In the beautiful Nathaniel Hawthorne‘s short story The Minister’s Black Veil, a face covered by black crepe veil shocks the entire village of Milford, New England. The fact that Reverend Mr. Hooper, a dignified minister in his thirties, hides his face behind a veil with no further explanations, throws the whole community into a sense of unexplainable terror, into the feeling that the veil can be concealing something horrible and monstrous, a kind of ominous presage.
«[…] This veil is a type and a symbol, and I am bound to wear it ever, both in light and darkness, in solitude and before the gaze of multitudes, and as with strangers, so with my familiar friends. No mortal eye will see it withdrawn. This dismal shade must separate me from the world.»
These are the only words used by Mr. Hooper to explain his act to the fiancé Elizabeth (no one else among the villagers dares to ask him about it). As far as respected, his acephalous figure cannot help but carry sadness and terror and give way to rumors. In the black haze of the crepe veil, the monstrous, the terrible manifests itself before the eyes of the community as well as to the minister himself, always reticent yet strong in his decision.
On his death, the fellow citizens would bury him without taking off the veil, respecting that silence and all the enigmas which has surrounded this extreme act. But the unutterableness stays there: «[…] good Mr. Hooper’s face is dust; but awful is still the thought that it mouldered beneath the Black Veil!»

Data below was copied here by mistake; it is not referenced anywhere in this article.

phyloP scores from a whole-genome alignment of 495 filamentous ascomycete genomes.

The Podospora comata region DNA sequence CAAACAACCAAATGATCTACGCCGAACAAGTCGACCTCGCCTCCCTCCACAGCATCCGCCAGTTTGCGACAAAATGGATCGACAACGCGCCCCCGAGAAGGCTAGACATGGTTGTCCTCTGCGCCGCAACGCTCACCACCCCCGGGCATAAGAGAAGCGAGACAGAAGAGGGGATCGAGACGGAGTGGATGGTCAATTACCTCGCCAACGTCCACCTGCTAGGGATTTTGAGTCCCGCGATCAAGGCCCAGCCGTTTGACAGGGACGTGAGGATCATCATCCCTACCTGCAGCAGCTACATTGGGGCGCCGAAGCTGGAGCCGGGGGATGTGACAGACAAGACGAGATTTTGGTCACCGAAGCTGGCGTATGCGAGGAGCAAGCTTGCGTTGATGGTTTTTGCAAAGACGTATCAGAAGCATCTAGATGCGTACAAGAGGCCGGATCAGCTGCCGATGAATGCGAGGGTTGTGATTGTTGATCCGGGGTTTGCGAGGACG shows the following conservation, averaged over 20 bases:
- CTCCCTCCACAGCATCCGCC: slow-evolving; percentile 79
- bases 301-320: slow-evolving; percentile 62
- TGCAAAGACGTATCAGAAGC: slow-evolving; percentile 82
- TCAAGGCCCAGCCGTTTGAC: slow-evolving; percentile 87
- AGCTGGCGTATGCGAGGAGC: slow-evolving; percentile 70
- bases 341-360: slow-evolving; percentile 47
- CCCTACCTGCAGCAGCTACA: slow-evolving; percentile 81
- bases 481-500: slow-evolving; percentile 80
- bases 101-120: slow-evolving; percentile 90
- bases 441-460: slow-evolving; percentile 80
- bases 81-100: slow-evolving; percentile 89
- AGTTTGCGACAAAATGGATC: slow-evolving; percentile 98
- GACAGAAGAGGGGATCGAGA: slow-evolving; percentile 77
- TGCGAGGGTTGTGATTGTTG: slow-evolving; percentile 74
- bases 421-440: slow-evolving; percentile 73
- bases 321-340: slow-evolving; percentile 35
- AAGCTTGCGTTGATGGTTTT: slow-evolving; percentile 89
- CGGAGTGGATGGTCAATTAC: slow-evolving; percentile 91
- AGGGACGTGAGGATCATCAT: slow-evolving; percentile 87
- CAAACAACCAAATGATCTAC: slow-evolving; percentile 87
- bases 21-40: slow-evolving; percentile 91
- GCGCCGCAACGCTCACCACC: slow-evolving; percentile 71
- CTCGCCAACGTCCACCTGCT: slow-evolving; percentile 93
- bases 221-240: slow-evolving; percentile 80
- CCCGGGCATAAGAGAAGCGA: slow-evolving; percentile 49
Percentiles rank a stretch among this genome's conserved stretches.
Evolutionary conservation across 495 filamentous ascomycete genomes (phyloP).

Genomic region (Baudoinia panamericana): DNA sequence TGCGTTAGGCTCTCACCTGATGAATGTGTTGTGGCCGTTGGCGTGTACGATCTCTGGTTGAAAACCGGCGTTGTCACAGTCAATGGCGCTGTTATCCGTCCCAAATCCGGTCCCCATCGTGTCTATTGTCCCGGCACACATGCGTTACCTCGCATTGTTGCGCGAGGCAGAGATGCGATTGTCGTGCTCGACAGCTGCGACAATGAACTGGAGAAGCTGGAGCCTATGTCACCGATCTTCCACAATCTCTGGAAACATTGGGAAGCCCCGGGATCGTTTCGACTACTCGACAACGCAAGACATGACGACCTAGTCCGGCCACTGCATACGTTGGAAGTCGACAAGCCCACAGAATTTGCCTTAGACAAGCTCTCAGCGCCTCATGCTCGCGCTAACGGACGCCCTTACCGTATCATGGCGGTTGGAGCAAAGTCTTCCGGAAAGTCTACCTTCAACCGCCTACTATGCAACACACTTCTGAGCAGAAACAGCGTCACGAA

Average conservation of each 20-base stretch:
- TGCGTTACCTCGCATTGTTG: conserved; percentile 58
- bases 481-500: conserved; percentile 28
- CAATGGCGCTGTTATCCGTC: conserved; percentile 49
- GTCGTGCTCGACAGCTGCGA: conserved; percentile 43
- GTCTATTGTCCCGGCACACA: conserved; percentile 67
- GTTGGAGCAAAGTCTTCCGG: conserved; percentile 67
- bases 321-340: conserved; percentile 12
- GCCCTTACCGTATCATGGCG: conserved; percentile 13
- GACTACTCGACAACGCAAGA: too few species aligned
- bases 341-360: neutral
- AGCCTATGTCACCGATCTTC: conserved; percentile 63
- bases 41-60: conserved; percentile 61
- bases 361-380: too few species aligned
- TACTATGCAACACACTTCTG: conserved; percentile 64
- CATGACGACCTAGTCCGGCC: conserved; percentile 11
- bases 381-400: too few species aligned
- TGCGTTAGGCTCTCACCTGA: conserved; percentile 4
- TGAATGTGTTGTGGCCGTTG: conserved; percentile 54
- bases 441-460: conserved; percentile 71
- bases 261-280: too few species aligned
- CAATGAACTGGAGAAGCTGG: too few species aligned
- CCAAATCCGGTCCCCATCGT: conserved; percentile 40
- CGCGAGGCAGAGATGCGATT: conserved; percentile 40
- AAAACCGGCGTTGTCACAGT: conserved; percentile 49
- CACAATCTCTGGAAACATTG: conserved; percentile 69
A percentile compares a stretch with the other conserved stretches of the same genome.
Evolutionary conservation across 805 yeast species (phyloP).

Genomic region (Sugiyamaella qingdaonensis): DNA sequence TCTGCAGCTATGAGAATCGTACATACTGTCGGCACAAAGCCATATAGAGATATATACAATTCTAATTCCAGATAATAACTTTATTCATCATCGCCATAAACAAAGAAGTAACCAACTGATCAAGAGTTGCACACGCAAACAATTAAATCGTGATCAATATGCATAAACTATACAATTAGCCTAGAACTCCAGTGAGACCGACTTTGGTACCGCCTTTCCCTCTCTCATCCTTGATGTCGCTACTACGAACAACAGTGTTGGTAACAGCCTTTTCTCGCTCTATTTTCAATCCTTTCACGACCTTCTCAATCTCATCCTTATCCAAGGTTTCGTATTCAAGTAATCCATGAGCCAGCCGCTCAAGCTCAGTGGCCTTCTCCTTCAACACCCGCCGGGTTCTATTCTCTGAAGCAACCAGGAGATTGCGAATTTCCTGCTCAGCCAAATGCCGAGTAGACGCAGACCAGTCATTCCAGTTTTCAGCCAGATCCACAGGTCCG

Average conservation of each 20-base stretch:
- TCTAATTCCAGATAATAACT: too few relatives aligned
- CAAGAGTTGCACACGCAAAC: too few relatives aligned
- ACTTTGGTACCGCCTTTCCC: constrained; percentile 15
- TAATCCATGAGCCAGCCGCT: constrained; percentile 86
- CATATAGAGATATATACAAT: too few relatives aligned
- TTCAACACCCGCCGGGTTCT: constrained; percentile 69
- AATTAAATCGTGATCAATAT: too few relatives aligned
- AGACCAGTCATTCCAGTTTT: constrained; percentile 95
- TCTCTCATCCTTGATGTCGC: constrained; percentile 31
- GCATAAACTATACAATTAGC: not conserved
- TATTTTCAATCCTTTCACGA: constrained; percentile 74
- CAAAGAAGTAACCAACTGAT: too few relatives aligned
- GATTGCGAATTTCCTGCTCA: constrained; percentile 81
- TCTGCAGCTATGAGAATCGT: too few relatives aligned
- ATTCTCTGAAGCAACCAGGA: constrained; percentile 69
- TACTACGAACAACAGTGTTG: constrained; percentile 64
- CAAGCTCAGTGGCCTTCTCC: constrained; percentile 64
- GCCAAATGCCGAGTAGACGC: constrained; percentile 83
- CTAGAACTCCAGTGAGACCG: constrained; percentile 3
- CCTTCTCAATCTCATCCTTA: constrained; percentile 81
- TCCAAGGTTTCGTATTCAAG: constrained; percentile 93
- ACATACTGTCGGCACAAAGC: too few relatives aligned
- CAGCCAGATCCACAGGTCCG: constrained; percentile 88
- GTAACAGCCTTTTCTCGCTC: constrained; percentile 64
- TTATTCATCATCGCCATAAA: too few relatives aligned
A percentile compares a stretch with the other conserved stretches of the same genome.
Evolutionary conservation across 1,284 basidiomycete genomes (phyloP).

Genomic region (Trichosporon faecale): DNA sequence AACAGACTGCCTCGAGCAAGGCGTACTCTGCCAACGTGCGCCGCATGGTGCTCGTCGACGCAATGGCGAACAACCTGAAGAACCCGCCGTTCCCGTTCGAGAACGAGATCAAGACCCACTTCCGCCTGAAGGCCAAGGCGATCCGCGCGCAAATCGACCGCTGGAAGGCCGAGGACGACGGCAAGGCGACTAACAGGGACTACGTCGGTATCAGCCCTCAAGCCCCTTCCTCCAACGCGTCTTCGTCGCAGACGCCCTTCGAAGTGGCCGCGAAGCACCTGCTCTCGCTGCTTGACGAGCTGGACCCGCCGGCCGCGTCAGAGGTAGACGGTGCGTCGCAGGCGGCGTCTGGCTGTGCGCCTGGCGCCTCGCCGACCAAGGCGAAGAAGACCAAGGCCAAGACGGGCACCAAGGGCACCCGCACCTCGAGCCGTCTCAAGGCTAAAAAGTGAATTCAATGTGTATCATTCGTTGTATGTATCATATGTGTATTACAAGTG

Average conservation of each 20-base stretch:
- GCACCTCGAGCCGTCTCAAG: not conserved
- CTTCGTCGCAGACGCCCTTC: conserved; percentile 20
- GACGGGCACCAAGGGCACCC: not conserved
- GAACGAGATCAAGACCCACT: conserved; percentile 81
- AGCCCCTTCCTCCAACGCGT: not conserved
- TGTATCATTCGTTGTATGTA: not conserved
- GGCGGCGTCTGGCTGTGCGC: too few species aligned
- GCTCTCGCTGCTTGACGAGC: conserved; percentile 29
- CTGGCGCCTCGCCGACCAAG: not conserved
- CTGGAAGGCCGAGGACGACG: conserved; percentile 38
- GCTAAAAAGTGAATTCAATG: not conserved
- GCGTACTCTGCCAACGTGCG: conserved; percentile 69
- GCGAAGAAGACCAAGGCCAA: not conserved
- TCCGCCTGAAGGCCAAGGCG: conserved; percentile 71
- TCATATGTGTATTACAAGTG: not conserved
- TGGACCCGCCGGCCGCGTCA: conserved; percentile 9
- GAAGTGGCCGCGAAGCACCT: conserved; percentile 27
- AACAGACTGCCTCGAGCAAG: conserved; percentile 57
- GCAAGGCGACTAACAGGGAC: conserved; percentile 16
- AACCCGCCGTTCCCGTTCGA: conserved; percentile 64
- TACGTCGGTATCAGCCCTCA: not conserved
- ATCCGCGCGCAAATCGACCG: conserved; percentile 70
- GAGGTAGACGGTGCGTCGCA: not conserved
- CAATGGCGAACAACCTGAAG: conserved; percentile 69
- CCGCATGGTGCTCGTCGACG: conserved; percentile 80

In that unutterableness revives the new Socìetas Raffaello Sanzio’s creation, Romeo Castellucci’s “The Minister’s Black Veil”, premiered at Teatro Vascello in Rome in the frame of the 26th Romaeuropa Festival. To find a descriptive relationship with Hawthorne’s story is here completely vain. Castellucci does not put the spectator before a “written scene” able to reabsorb the literary text in a field of images-signs, least of all he points to iconographical investigations led by the symbolic elements tracked down along the story. Peculiar is the very creative process the show is based on. Originally imagined as a part of the diptych (along with On the concept of face regarding the son of God), a Black Veil‘s first version was seen in France last March. Only after this run the director decided to reset it up modifying it in its core. Then that vaguely narrative line which had characterized the recent past Castellucci’s works (since the adaptation of Dante’s Inferno and Purgatorio until the Concept of face) is here wiped away by the return to a complete unrepresentableness. If the latter shows apparently were aimed to a revelation, in which, despite its unreachability, the “marvelous element” could work as a “tragic” passport to the liberation and to an afterlife knowledge, The Minister’s Black Veil shows a process of mere concealment.
As well as the black haze hides the minister’s face, so the very creative act looks obscure and enigmatic: the abysmal distance from the original text goes adrift in a montage of dreamy images floating on the surface of the theatrical machinery. The theme of “religiosity” is here embodied by the relationship between a community (the audience) and the lack of answers, the whirling collapse of the sense.